Psyllium for Horses – Feeding to Aid in Fecal Sand Clearance

Updated February 2, 2023
horse eating hay in sandy paddock

What is Psyllium Seed Husk?

Psyllium is a plant with a seed husk made of soluble fiber. It is the main ingredient in sand clearing supplements which are designed to aid in fecal sand output and prevent the build-up of sand in the colon.

What Does Psyllium Do for Horses?

Fed in small amounts daily, psyllium acts as more of a prebiotic, or source of food for the beneficial bacteria that live in the hindgut. However, when fed in larger amounts a few days in a row each month it acts as more of a sand purge.

Horses that graze in sandy paddocks and eat hay or grain from the ground may be at risk of ingesting sand. The build-up of sand in the horse’s digestive tract may lead to inflammation, diarrhea, or sand colic.

How to Feed Psyllium to Horses

horse turned out in dirt paddock

Psyllium can be fed in different amounts and frequencies depending on your horse’s unique situation. When your goal is a sand purge, a dose of psyllium can be given to your horse daily for seven consecutive days out of a month.

Always read the product’s label for specific dosage instructions as psyllium seed husk supplements may differ in the amount you should feed your horse or pony. Psyllium supplements are available for purchase as pellets or powder in a pre-dosed, one-week supply or in bulk bags/buckets for feeding on a monthly basis.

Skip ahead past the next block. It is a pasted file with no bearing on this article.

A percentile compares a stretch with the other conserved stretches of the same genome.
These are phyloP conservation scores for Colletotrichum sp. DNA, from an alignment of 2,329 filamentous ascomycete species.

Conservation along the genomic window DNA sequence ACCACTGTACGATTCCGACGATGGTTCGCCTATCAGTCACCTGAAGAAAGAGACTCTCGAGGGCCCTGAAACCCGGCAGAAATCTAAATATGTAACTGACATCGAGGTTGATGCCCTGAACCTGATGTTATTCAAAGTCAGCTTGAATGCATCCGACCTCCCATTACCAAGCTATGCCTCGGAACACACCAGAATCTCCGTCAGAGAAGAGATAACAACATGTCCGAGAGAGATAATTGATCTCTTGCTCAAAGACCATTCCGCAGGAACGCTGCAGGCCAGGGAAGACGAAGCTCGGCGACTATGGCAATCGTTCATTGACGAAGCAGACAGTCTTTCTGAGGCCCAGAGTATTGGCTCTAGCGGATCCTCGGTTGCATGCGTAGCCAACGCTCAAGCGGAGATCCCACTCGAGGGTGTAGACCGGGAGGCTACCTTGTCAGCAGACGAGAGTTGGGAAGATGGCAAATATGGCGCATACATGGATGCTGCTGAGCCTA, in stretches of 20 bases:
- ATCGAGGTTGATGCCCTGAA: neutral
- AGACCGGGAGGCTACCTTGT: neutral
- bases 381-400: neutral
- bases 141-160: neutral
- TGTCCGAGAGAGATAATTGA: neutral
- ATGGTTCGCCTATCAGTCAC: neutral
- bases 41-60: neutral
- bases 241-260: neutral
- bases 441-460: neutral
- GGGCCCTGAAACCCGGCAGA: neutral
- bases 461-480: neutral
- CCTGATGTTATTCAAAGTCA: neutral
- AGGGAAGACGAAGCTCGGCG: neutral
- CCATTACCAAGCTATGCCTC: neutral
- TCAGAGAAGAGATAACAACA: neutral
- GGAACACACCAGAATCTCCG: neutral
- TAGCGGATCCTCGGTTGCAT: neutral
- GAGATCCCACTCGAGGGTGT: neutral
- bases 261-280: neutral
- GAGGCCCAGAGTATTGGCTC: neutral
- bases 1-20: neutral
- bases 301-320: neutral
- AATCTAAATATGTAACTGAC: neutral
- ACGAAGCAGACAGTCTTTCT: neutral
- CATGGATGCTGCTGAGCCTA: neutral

Do You Wet Psyllium Husk for Horses?

You should not add water to psyllium-based products before feeding them to your horse. Wetting or soaking psyllium products poses a choking risk and causes this particular type of supplement to not work as well.

Psyllium is a soluble fiber that forms a sticky gel when it gets wet. This “sticky gel” is what physically traps and carries out of the body any sand that has built up in the colon. Ideally, we want the psyllium to get wet within the digestive tract of the horse and not before.

Encouraging Your Horse to Eat Psyllium Supplements

For picky eaters that may not be keen on clearing their feed tubs, here are some tips to help encourage your horse to eat their regular supplements as well as monthly psyllium sand purge:

Instead of wetting your horse’s grain to get powdered psyllium supplements to stick to it, try feeding pelleted psyllium supplements that are usually tastier and whose texture is better accepted by most horses.

Experiment with some different brands until you find one whose smell and flavor your horse likes – maybe an apple, molasses, or banana flavor will do the trick!

Research on Psyllium for Horses

Below are research studies and papers on the use of psyllium for reducing sand (and therefore sand colic and sand diarrhea) in horses:

  • Evacuation of sand from the equine intestine with mineral oil, with and without psyllium. J Anim Physiol Anim Nutr (Berl). 2008
  • Fecal Sand Clearance Is Enhanced with a Product Combining Probiotics, Prebiotics, and Psyllium in Clinically Normal Horses. AAEP Annual Convention – Orlando, 2007.
  • Diarrhea associated with sand in the gastrointestinal tract of horses. J Am Vet Med Assoc. 1988
  • Abdominal radiography in monitoring the resolution of sand accumulations from the large colon of horses treated medically. Equine Vet J. 2001

SmartPak strongly encourages you to consult your veterinarian regarding specific questions about your horse's health. This information is not intended to diagnose or treat any disease, and is purely educational.

Article originally published May 15, 2013.